That this comes amidst the Prime Minister, Dato' Seri Mahathir Mohamed's anger at bumiputras who do not perform, and asserts it by force-feeding his Chinese cronies with projects they cannot handle, it raised a political storm amongst the dominant UMNO rank-and-file. It shows itself during the Ketari byelection where the UMNO campaigners are asked questions like these they cannot answer. At the same time, it is important non-Malay voters of the government's sensitivity to people's problems. Damning a crony-extraordinarie in public is one way in a rural constituency as Ketari. It hopes all would applaud and voters would their votes for its candidate.

That it not all. The National Front (BN) government depends more on the non-Malay, especially Chinese vote, to remain in power. So, it must be, more and more from now on, sensitive to the needs of the people. As it said about the closure of that stretch of Jalan Bukit Bintang: "So, from all the outcry, including the petitions we received, the cabinet decided to return the road to its status quo." He stretches the truth here. There was no outcry. Yes, some shopkeepers did express their concern, but since when did the government listen to outcries when a crony's right to shortchange the public is questioned? Especially when the crony-extraordinaire demands it?

So, we now come to the larger question of the crony's extraordinary investment in the United Kingdom. His press statement suggests how his brilliant financier and business men who cocked a snook at the UK's best and finest -- to tell Malaysians no doubt that a man from the colonies could teach colonial grandmothers how to suck eggs. His press statement about his foray and how the local newspapers reported it, complete with financial analysts who could not only find anything wrong with it but no better company could have done it. That is not why YTL bought Wessex Water: it was also to show Dr Mahathir it could succeed where others failed.

No one questioned if YTL could afford it? It sunk into one investment -- that too overseas -- more money than in any other. YTL goes for broke. It supposes internal problems no one talks about, and his investment in the UK a gamble from which it walks away with billions or goes into receivership. It has nothing to do with the group's brilliance in water management or power production or building houses. It is a last ditch effort to hold on to what it has. If YTL does well now, why this massive investment in an unknown field in a foreign country? Was it to siphon funds to a safe haven? The Malaysian Business recently listed the 40 richest Malaysians; seven were from the YTL family. There were not in that list a decade earlier. In between was Tan Sri Francis Yeoh's rise as crony-extraordinaire to the Prime Minister.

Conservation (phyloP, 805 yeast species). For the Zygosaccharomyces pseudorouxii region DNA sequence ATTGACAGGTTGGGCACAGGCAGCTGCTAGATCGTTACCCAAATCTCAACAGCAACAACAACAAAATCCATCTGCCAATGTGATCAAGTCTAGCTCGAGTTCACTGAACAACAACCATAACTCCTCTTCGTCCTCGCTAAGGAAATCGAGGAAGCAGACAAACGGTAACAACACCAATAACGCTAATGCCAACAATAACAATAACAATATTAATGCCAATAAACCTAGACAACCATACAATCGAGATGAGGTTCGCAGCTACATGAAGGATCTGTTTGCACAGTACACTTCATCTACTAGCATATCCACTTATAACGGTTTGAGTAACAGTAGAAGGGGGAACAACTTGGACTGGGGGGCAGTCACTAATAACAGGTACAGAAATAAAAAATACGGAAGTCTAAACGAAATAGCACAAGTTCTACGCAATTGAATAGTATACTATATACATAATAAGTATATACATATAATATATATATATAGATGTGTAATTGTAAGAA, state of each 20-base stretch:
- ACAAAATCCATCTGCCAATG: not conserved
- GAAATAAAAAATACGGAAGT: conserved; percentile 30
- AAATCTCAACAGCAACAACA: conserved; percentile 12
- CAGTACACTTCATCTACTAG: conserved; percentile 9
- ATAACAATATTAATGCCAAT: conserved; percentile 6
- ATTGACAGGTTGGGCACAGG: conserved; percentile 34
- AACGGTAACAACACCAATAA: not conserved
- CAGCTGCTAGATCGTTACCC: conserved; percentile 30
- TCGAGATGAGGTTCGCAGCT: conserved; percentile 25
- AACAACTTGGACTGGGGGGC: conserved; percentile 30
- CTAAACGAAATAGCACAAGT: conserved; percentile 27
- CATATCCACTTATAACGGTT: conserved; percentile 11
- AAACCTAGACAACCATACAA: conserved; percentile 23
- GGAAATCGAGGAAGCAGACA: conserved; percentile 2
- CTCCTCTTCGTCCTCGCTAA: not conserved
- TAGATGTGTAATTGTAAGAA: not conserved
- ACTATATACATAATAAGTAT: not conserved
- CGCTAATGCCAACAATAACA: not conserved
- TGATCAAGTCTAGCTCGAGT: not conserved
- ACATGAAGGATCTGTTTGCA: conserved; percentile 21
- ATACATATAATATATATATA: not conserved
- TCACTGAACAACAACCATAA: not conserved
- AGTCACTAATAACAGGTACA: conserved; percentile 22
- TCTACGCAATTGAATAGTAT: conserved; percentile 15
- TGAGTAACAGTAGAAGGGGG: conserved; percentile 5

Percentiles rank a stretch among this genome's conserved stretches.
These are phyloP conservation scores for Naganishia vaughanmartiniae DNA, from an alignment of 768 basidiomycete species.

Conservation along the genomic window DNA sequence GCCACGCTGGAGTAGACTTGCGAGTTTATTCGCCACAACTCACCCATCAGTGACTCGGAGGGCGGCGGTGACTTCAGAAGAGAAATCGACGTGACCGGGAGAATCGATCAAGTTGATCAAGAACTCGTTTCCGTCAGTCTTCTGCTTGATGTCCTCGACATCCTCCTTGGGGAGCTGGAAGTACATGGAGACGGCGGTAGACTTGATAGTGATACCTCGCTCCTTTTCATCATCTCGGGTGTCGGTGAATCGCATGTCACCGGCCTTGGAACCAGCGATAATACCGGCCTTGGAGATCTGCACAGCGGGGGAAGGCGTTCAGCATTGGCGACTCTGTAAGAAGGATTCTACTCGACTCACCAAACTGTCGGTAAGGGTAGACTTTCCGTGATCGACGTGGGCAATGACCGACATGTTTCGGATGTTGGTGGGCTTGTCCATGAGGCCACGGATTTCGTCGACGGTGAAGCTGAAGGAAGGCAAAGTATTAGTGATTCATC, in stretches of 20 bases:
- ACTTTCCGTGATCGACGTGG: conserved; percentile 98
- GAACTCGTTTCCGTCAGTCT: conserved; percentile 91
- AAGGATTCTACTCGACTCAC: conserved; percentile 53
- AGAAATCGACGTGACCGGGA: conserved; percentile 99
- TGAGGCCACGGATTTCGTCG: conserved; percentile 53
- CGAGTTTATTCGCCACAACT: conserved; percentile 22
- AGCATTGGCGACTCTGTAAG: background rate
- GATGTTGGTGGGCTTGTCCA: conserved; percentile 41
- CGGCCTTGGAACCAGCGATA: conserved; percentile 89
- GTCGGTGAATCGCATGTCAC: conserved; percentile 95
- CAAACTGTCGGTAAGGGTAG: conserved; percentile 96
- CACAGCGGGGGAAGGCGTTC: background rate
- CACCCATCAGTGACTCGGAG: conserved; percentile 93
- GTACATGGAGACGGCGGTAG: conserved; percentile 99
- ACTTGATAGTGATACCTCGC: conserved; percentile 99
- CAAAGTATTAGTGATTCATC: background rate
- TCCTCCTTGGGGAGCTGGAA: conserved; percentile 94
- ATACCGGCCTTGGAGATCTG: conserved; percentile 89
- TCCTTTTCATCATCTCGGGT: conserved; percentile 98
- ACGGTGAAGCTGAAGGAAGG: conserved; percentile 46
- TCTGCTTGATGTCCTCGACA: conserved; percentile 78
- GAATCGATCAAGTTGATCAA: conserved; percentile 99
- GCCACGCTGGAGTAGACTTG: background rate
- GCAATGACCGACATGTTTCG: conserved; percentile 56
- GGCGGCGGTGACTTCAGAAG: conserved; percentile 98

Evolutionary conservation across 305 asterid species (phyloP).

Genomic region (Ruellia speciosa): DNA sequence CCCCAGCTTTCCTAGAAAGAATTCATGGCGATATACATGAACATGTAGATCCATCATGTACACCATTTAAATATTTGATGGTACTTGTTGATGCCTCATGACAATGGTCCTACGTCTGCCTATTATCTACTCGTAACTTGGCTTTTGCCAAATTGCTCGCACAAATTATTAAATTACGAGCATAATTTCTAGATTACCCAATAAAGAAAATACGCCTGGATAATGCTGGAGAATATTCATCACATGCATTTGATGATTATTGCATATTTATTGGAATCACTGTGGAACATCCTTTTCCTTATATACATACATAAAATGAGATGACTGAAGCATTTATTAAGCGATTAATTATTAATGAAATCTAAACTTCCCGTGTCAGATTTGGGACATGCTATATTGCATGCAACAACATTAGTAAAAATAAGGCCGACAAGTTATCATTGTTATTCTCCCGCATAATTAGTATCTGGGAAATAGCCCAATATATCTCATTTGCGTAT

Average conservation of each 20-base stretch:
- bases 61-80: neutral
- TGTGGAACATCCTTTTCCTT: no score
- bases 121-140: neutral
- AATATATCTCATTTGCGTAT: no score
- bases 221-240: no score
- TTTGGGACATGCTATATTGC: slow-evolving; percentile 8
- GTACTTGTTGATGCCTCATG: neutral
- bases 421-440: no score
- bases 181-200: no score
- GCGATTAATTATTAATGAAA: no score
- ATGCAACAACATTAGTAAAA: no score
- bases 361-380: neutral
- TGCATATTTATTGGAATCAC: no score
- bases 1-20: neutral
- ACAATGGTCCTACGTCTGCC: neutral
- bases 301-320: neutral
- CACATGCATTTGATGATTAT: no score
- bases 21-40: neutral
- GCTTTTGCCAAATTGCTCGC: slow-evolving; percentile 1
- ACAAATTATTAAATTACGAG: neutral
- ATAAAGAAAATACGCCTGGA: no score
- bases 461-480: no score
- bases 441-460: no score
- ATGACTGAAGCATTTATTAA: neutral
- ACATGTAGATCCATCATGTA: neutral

When you look at the cronies who have come and gone, it is a roll call of Malaysia Boleh's disasters. These Tan Sris who thought above their station to presume they could control the "dalang" (master puppeteer) and found that they could be unmade as easily as they were made. Malay politics is so confrontational that none in power can afford the luxury of known cronies, Malay or non-Malay. Not any more. To make it worse, the Chinese and Indian ground also rumbles. The divide between cronies and their protectors and the corresponding weaknesses of the communities they are nominally from is so wide that the protector is nervous at the communal sniping at their cronies.

The crony, strong as he thought he is, unexpectedly is tied in knots, and unties himself with a confidence that reveals not his strength but his weakness. What YTL and Tan Sri Francis Yeoh has exuded in the past few months is this weakness. In his emailed YTL Community News, he carried Bernama reports of the Prime Minister's recent visit to Russia, Germany and Poland. He had not before. Why? He makes mistakes that it would not be long before even the Prime Minister would walk the other way when he approaches. And all this after he gets to privatise KTM's Sentul Golf Club land, special deals to allow him to take control of choice land in Bukit Bintang, and huge contracts offered him on a platter. Now, who would succeed him?

M.G.G. Pillai